How Love made an Athlete unable to compete at the Olympics | Strangest Moments

How Love made an Athlete unable to compete at the Olympics | Strangest Moments


The Olympic Games
truly has everything – high-octane action, incredible bravery, occasional comedy… and love. This is the story of
Olga Fikotova and Hal Connolly. The year was 1956, and the Olympic Games
had arrived in Melbourne. The Cold War between the Soviet
Bloc countries and the West was gathering pace, and it was against this
chilly political backdrop that an unlikely love would
blossom. Olga Fikotova was
a trainee doctor from Prague, in what was then
the Czech Socialist Republic, an ally of the USSR and firmly behind
the Iron Curtain. During her studies,
she had taken up athletics and quickly developed a love
for throwing the discus. Her coaches quickly spotted that she had talent
and strength and all that was missing
was that all-important rhythm. The solution to this rhythm
issue was simple – practise to the beautiful tones
of the Blue Danube. Olga’s trick worked, and in 1955
she was showing such promise that Russian discus legend
Nina Romaschkova, the reigning Olympic champion
and Olympic record holder, decided she would join
her coaching team to take her to the next level. It was a decision
she would come to regret. Both women qualified
for the Games, and when it came to
the business end of the discus competition, it was a case of
master versus the apprentice. Romaschkova demonstrated
the strength and skill that had won her gold
in Helsinki, breaking her own record
with a 52-metre throw. It’s a beauty. Over 170 feet.
It’s a new Olympic record. Olga’s first four throws were
good but not good enough and, as she took to the circle
for the fifth and final time, she was in second place. She had, however, been paying
attention to the master. Olga Fikotova, hazel-eyed
student from Czechoslovakia, spins the discus
176 feet 1½ inches, smashes the minutes-old record
of Nina and becomes the first athletic
gold medallist at Melbourne. Gold for Olga.
It was a fairy tale. But what sort of fairy tale
doesn’t have a Prince Charming? Olga was about to meet hers. Connolly was every inch
the American poster boy. He’d overcome disability to
become the best hammer thrower in the world, all while being
a humble history teacher in the Californian
public school system. His achievements came despite
the notable disadvantage of his left arm being four inches
shorter than his right, due to problems
suffered during birth, making it
all the more impressive. Heading into his final throw,
Connolly had work to do but, just like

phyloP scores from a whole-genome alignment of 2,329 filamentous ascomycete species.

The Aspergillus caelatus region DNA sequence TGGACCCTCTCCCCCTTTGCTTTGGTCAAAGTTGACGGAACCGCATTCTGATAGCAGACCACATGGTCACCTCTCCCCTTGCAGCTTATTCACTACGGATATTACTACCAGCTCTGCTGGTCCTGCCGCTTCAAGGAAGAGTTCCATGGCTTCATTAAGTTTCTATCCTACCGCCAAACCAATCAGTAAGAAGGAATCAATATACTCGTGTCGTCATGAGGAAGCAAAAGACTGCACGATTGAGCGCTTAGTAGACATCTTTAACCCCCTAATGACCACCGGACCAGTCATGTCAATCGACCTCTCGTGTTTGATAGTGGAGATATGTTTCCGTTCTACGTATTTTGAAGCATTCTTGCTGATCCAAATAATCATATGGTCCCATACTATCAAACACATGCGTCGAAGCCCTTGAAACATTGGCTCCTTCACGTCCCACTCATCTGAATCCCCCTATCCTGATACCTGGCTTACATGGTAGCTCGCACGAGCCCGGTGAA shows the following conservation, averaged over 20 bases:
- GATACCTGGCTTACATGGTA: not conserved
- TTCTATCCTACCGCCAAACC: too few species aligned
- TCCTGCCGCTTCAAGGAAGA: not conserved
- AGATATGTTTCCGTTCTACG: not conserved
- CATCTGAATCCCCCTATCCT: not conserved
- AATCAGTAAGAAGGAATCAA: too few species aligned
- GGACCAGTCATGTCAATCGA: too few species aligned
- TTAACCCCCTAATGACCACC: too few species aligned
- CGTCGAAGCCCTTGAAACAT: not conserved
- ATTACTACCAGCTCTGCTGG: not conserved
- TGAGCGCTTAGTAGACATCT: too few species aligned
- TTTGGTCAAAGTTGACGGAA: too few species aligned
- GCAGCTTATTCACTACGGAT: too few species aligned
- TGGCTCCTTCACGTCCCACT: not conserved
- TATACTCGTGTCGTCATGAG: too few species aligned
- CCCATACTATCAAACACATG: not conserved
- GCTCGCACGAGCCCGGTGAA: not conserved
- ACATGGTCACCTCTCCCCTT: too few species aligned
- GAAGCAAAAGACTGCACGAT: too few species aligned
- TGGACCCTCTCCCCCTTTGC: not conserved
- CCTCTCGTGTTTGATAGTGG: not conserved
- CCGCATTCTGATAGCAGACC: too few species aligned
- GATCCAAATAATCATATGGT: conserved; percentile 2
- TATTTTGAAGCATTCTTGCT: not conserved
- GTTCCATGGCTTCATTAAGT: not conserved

his star-crossed lover, he was saving his best until
last. Connolly of America winds up. His legs thrust,
his body straightens, his arms whip up and the
16lb hammer whistles away for 207 feet 3½ inches. Yet another Olympic record. Yet another American on
the victors’ dais. But that’s enough
about hammers. Let’s get back to the love. The pair explored Melbourne
together and, despite only being able to
talk in broken English and German,
they quickly fell in love. Olympic Games are short-lived
affairs, and it seemed that theirs would be too. The Games were over
and it was time to return home. But this was the real deal. They soon made plans to marry. For Olga, this wasn’t
straightforward. Her government opposed
the marriage and they even suggested she wouldn’t be allowed to
represent her country again. Much to the delight
of just about everyone, the wedding went ahead and the pair set up home
back in America. Sadly, it turned out the Czech
government wasn’t bluffing. They followed through
with their threat. Olga would never represent
her home country again. There was, however,
the traditional happy ending. The Americans loved Olga and welcomed her as
one of their own. She went on to represent the
USA in the next four Games and in 1972, she was elected by her
team-mates to carry the flag at the opening ceremony,
the highest honour there is. It was the perfect ending
to the perfect love story, all courtesy of the Olympic
Games.

34 Replies to “How Love made an Athlete unable to compete at the Olympics | Strangest Moments”

  1. I am honestly very surprised that a country behind the Iron Curtain would use a non-Slavic piece of music from Germany to benefit them

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